What is Political Science?
Political Science is an academic discipline that tries to understand the exercise of power in a variety of settings. The subfield of American Politics focuses on party politics, elections, the branches of government, state and local government, public policy, social movements, and other political and governmental issues in the United States. The subfield of Comparative Politics looks at similar issues in countries outside the United States, and tries to find out how differences in culture, levels of development, social structures, and forms of government influence the ways in which politics are conducted around the world. The subfield of International Relations studies the relationships among states in the international system, and also looks at international institutions, transnational organizations, and the role of norms and law in international affairs. The subfield of Political Theory focuses on normative issues such as justice and legitimacy in politics, both through the study of the history of political thought and by seeking to make original contributions to thinking on classic problems.
What is a major or concentration in Political Science good for?
First, the discipline lies at the core of a liberal education, since it deals with classic issues in Western and, indeed, global thought, such as justice, rights, and the relationship between state and the individual. Second, it is a good way to learn both about the United States and about the world beyond the United States. Third, it helps students understand some of the most consequential policy issues that affect everyone. Fourth, like other social science disciplines, political science teaches methods of analysis that are broadly useful in personal and professional life.
How is the major structured?
We ask students to choose one subfield as their primary specialization and complete at least three courses plus a 4 point seminar in that subfield. Students will also choose a secondary subfield and complete at least two courses in that subfield. Outside of their subfield coursework, students will complete an additional 4 point seminar, a course in research methods, and a political science elective of their choosing. For details, as well as requirements for concentrations and joint majors, please click here.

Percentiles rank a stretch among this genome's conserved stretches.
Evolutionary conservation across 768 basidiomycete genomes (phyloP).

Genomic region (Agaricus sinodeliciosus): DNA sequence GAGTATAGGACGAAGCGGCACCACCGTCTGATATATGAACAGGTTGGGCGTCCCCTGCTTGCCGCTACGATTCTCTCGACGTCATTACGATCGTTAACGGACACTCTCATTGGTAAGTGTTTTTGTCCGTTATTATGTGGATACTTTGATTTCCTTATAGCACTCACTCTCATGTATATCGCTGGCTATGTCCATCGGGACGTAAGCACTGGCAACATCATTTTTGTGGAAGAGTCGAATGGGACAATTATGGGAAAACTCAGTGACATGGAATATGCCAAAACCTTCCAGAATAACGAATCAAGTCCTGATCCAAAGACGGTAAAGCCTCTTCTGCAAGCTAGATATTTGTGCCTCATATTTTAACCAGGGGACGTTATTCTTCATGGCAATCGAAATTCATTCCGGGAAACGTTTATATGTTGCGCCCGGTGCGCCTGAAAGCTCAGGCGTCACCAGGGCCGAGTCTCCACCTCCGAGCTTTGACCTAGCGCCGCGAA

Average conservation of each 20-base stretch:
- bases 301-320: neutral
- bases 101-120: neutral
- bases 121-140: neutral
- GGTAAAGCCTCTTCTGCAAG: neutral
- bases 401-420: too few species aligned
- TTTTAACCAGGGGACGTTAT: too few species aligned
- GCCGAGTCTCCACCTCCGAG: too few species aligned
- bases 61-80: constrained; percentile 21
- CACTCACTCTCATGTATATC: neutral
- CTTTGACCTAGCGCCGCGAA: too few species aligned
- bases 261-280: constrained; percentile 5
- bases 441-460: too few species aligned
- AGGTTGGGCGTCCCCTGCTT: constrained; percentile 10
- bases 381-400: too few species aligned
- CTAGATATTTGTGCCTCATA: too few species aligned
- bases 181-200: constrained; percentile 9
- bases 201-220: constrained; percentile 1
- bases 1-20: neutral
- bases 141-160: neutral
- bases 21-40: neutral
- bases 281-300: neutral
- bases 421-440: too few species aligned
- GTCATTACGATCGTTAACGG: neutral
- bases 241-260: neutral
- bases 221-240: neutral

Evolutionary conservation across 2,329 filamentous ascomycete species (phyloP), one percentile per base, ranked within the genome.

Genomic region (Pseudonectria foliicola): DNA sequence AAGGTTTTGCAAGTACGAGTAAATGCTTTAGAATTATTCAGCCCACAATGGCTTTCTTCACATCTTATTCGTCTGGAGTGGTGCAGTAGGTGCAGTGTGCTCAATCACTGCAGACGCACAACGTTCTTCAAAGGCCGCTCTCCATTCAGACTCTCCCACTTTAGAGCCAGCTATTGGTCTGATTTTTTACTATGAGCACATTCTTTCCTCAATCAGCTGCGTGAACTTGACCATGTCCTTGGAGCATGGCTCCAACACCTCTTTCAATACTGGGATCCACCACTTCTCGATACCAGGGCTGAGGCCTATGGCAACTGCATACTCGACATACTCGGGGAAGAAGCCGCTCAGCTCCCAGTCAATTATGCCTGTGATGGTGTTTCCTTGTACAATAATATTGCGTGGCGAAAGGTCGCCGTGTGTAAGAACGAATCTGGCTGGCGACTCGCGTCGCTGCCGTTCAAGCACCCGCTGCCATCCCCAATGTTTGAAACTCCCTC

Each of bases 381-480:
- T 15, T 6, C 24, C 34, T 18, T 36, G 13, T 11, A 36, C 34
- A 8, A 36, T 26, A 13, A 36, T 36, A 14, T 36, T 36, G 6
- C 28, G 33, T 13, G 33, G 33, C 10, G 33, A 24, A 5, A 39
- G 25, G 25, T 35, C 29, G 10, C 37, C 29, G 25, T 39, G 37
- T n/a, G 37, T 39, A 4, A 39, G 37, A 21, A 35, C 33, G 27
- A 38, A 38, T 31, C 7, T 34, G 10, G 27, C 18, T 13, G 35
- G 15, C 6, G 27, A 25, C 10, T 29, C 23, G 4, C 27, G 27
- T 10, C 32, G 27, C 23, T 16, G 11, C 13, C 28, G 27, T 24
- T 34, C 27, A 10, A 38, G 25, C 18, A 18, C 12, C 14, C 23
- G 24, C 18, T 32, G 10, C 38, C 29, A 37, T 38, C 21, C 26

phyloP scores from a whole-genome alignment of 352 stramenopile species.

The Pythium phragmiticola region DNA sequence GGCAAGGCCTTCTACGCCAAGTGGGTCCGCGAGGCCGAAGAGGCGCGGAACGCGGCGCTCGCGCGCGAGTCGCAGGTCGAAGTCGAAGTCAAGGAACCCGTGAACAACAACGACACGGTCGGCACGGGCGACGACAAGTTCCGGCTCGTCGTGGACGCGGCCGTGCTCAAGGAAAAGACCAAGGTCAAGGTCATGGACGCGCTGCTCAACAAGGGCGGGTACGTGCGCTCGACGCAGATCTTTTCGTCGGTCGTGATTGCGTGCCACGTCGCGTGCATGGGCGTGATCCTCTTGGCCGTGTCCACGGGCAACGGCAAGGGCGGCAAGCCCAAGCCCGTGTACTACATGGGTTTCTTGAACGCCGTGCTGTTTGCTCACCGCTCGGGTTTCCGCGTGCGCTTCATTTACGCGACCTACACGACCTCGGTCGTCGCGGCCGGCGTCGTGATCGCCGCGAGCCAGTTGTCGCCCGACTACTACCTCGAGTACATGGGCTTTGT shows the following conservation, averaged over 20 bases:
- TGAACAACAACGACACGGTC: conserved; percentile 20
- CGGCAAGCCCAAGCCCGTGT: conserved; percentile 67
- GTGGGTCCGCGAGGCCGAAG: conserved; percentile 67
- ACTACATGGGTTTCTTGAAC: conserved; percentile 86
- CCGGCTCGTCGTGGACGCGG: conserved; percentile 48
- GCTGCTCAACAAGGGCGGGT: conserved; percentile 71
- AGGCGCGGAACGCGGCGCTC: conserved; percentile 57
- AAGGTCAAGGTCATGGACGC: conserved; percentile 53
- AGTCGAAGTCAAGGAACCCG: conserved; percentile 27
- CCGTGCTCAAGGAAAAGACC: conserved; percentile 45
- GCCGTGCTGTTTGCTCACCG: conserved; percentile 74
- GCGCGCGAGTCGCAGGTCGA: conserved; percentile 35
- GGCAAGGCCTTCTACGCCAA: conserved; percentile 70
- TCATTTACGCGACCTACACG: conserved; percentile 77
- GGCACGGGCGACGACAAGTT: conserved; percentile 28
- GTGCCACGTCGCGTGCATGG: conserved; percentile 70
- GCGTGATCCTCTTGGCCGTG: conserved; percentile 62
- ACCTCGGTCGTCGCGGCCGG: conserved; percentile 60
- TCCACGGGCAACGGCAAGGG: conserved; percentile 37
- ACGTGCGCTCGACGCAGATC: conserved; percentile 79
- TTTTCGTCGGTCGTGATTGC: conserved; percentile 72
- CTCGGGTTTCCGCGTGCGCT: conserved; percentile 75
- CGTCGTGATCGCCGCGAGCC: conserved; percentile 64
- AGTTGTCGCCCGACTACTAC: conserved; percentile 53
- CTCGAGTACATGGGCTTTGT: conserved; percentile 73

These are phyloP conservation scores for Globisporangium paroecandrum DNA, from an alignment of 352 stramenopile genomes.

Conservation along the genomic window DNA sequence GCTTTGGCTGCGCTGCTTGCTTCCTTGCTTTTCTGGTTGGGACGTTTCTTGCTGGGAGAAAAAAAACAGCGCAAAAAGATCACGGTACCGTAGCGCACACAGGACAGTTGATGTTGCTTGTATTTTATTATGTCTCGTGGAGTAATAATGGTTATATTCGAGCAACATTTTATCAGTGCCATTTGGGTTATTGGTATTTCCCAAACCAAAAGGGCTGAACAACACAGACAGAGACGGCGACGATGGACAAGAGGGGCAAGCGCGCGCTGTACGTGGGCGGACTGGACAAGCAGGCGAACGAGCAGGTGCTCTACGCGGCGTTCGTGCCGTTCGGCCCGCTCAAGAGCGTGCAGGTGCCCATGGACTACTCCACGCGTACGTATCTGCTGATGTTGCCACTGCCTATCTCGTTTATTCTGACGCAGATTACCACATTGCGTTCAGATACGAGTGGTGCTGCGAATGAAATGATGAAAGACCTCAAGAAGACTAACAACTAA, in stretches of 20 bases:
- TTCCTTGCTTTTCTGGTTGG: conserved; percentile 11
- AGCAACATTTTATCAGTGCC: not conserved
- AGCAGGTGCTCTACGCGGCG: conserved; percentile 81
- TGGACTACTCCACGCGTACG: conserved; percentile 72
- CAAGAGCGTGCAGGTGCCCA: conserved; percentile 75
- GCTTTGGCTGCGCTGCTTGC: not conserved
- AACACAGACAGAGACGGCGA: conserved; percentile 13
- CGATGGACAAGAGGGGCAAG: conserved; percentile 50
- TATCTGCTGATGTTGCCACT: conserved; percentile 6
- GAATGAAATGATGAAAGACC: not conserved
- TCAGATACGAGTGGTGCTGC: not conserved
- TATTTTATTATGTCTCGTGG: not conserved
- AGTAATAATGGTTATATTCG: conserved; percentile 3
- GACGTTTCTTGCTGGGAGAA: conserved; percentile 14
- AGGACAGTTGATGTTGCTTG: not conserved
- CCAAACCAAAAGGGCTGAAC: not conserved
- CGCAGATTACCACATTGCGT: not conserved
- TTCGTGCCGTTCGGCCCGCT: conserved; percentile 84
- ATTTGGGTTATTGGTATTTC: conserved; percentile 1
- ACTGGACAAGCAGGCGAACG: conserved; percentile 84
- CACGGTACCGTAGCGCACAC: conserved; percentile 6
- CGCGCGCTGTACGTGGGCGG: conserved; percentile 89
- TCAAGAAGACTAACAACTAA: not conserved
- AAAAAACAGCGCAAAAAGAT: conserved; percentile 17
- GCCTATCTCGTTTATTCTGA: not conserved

How much quantitative work does the major require?
Political scientists employ a wide range of different methods in their studies. Quantitative methods such as game theory and statistics are widely used. However, much research in the field and many of our courses rely on non-quantitative methods such as case studies, historical analysis, qualitative fieldwork, and (in Political Theory) normative analysis. To give students some familiarity with the quantitative side of the discipline, we ask all majors to take at least one course in quantitative methods. Students may take more if they desire to do so.
What careers does Political Science lead to?
A major in Political Science provides a good foundation for work or advanced study in many fields. As part of a liberal arts education that enhances skills in analytical reading, research, analysis, and writing, Political Science makes students good candidates for a job in almost any area, including business, finance, consulting, government work, the foreign service, and teaching. As a preparation for graduate education, Political Science is a good credential for those who plan to apply to law school, business school, schools of social work, schools of education, schools of international affairs -– and of course, to graduate programs in political science itself, or other social sciences.
The Center for Career Education (CCE) works with undergraduate and graduate students, and alumni to help them to build awareness, skills, and networks and gain experience through career exploration and preparation, jobs and internships, and employer and alumni connections. They also provide academic major exploration resources, such as the “What can you do with a degree in Political Science?” tipsheet.